What parents need to know
What parents need to know about Extended School Year (ESY) Services
Some students with disabilities need special education services or related services beyond the normal school year. These services are called extended school year (ESY) services. Minnesota Rule 3525.0755 provides guidance on ESY services. Parents may find the rule at revisor.mn.gov/rules/?id=3525.0755.
- Individualized Education Program (IEP) teams must annually consider ESY for all students who have an IEP
- ESY services will differ from school year services
- ESY is not the same as summer school
- Not all special education students need ESY services
- Schools may not limit ESY services to certain disability categories
ESY services are provided to a student during a break in the normal school year (such as the long summer break, or winter or spring breaks). The IEP team must discuss ESY eligibility and services at each annual IEP meeting. If the student is eligible for services, that information must be written in the IEP and provided at no cost to parents.
ESY is not the same as summer school
School districts have the choice of whether to offer summer school to students while ESY must be offered to eligible special education students. The school may not limit ESY services to particular disabilities or limit the type, amount, or length of those services. Instead, the services must be based on the needs of the individual student.
It is helpful for parents to understand the vocabulary or words used in the area of ESY:
- Level of performance means a student’s progress toward annual IEP goals immediately before a break in instruction. This is seen in measurements of the student’s progress toward the annual goals and the extent to which that progress is sufficient to enable the student to achieve the goals by the end of the IEP year.
- Recoupment means a student’s ability to regain the performance of a skill or knowledge to approximately the same level of performance just before the break in instruction.
- Regression means a significant decline in the performance of a skill or knowledge, as specified in the annual goals in the student’s IEP, which occurs during a break in instruction.
- Self-sufficiency means the basic self-help skills necessary for a student to achieve a reasonable degree of personal independence as identified in the annual IEP goals for a student requiring a functional curriculum. Skills include:
- feeding and dressing
- muscular control
- physical mobility
- impulse control
- personal hygiene
- development of stable relationships with peers and adults
- basic communication
- functional academic competency, including basic reading and writing skills, concepts of time and money, and numerical or temporal relationships
There are three possible “gates” that a student’s IEP team must use when looking at eligibility:
- Does the student have a need to attain and maintain self-sufficiency skills (see list) due to the importance of the skill in the student’s annual goals, the student’s age and level of development, and the timeliness for teaching the skill?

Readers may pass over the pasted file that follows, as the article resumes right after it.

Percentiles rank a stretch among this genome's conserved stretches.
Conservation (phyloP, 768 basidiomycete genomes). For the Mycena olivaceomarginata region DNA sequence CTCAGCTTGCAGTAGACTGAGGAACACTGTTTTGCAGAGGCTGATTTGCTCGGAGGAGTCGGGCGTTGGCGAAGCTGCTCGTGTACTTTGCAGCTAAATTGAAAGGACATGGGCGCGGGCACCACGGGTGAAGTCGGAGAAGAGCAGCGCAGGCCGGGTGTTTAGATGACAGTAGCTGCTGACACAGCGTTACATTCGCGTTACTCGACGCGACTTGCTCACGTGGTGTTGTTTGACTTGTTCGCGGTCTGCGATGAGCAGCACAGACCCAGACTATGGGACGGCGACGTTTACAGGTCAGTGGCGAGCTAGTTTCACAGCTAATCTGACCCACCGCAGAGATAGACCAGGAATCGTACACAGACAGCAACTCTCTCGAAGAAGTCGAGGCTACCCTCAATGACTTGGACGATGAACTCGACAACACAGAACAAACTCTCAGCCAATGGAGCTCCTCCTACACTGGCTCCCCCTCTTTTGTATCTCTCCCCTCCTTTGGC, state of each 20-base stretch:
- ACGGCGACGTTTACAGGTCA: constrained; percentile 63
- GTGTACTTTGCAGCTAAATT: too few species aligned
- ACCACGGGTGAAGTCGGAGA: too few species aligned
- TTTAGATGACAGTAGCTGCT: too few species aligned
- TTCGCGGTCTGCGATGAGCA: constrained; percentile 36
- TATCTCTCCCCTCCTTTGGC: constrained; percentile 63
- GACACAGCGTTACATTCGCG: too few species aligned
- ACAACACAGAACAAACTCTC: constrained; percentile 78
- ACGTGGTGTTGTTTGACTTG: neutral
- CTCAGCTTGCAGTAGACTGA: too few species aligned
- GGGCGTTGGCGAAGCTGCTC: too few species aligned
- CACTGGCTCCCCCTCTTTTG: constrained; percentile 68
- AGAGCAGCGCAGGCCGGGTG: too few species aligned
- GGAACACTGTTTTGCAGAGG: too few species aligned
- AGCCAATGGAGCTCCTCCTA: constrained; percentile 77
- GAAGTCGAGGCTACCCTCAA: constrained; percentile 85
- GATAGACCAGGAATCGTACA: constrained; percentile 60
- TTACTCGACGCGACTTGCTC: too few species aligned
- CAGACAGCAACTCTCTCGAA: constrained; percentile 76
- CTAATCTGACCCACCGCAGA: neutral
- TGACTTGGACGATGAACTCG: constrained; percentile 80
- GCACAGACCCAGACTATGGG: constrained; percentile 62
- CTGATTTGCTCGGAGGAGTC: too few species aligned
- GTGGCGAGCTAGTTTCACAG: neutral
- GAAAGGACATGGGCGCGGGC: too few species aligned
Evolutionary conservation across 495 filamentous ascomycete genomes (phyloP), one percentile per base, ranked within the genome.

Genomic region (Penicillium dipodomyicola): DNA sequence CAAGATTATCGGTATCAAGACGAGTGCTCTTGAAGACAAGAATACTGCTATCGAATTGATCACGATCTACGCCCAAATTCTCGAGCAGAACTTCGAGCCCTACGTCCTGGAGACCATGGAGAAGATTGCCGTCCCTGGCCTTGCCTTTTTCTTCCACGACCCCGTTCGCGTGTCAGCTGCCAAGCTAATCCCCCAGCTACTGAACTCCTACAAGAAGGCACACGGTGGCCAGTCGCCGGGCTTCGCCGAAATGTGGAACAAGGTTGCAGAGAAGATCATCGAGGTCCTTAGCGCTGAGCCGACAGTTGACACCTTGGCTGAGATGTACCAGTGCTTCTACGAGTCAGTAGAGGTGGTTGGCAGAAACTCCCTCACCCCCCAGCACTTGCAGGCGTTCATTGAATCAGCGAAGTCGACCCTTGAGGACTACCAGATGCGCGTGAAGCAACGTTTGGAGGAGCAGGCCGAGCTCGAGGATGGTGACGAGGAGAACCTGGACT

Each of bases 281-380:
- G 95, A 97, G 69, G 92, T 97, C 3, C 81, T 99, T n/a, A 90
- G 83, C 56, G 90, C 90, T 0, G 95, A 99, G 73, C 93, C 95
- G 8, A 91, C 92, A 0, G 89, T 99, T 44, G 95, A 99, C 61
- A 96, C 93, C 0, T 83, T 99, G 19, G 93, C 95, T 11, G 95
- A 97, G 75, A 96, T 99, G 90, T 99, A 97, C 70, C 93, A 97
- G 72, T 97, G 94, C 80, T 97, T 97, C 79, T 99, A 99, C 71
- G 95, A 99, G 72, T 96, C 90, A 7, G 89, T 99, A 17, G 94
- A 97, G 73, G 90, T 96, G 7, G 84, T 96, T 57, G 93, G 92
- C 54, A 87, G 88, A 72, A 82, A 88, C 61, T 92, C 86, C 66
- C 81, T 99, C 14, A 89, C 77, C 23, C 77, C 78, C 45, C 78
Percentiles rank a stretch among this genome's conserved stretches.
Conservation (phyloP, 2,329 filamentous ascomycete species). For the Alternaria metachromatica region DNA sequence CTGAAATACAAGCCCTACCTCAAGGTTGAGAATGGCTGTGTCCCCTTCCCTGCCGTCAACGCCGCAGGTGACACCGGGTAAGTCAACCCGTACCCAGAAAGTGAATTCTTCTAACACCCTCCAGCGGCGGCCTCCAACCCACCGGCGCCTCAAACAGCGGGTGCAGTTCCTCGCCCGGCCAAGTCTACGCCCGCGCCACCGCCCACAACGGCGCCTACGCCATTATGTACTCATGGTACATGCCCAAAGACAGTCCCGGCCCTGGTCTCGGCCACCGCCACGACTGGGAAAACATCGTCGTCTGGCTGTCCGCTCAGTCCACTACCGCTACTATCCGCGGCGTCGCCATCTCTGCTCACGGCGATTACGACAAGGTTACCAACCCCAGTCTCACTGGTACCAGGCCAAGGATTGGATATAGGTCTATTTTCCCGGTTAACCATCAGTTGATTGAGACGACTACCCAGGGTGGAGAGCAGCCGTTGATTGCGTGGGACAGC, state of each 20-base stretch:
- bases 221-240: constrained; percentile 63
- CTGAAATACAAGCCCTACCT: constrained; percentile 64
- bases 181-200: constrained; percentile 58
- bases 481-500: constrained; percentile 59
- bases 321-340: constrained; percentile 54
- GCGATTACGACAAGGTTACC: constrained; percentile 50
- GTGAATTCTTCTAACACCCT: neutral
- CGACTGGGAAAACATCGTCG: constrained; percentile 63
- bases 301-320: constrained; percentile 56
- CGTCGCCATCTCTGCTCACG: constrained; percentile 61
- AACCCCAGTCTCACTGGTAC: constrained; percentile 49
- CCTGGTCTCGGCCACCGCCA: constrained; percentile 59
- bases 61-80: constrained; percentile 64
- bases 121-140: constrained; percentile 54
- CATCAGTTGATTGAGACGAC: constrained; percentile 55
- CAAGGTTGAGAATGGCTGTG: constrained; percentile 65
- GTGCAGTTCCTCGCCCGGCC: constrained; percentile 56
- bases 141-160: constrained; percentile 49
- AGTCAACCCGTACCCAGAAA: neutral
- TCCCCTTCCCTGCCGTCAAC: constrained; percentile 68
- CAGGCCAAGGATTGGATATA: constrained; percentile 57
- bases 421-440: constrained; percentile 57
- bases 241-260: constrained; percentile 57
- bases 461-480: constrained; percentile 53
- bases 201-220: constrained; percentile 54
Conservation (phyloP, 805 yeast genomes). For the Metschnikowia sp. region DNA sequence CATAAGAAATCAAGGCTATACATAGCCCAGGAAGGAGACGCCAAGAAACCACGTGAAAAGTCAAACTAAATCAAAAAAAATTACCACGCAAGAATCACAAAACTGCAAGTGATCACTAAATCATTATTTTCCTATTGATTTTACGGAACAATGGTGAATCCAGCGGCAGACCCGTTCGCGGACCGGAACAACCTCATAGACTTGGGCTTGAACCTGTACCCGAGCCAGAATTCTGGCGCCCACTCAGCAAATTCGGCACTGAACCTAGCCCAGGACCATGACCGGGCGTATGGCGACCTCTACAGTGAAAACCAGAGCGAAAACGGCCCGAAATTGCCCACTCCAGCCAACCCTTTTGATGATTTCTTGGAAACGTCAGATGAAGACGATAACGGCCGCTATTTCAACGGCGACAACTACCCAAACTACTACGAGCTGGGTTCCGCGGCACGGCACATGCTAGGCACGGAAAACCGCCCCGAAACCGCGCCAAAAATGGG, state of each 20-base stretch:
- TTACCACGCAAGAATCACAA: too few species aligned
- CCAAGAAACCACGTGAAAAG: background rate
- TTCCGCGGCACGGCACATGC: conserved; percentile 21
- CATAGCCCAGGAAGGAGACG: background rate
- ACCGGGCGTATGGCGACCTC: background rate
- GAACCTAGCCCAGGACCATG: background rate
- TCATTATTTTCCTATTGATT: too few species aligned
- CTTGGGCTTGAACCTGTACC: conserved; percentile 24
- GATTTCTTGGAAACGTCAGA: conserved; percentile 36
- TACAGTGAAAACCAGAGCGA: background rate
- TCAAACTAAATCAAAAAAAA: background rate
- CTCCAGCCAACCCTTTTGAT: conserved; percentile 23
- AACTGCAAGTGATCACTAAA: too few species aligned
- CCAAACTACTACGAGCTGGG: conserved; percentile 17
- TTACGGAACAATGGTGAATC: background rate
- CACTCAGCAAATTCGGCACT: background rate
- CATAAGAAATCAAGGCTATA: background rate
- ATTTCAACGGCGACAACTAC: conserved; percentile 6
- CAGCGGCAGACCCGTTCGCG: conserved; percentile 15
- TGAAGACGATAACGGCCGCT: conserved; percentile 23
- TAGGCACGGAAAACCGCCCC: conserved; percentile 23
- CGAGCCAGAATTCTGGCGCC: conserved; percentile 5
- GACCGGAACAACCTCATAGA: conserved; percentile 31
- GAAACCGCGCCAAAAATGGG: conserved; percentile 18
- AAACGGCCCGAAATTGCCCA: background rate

- Is there a likelihood of significant regression of a skill or knowledge from the student’s level of performance on an annual goal that requires more than the length of the break in instruction to recoup or regain unless the IEP team determines a shorter time for recoupment is more appropriate?
- Given the student’s unique needs, does he or she need ESY to ensure receiving a free appropriate public education (FAPE)?
As a basis for making the eligibility decision, the IEP team must use the following information:
- observation of the student’s regression and recoupment over the summer
- observation of the student’s tendency to regress over extended breaks in instruction during the school year
- experience with other students who have similar instructional needs
- progress and maintenance of skills during the regular school year
- degree of disability
- rate of progress on IEP goals
- behavioral or physical problems that limit learning during the school year
- availability of alternative resources
- ability and need to interact with peers without disabilities
- areas of curriculum that need continuous attention
- vocational needs
Determining amount and type of ESY Services a student will receive
Once eligible, the team must determine the amount and type of ESY the student will receive. The student’s services are often different from the services provided during the school year. Examples of ESY services include:
- attending regular education summer school with the support of special education staff
- materials such as worksheets, books, computer software, or fine motor activities for use at home with progress monitored by a special education teacher
- special education program offered during the summer
- sessions of occupational therapy or speech therapy
Questions for parents to ask their student’s IEP team:
- When will the IEP team determine eligibility? If necessary, will I have time to disagree before summer (or other) break?
- What data will be used to make this determination?
- If my student needs ESY services, what are the options to meet my student’s needs?
In summary, be aware that ESY service eligibility and determination is part of your student’s annual IEP development. Be sure to ask questions and participate in considering ESY services for your student on an annual basis.
The information above is provided by PACER Center - Champions for Children with Disabilities. Download a printable version of the above information regarding ESY services or visit pacer.org for information.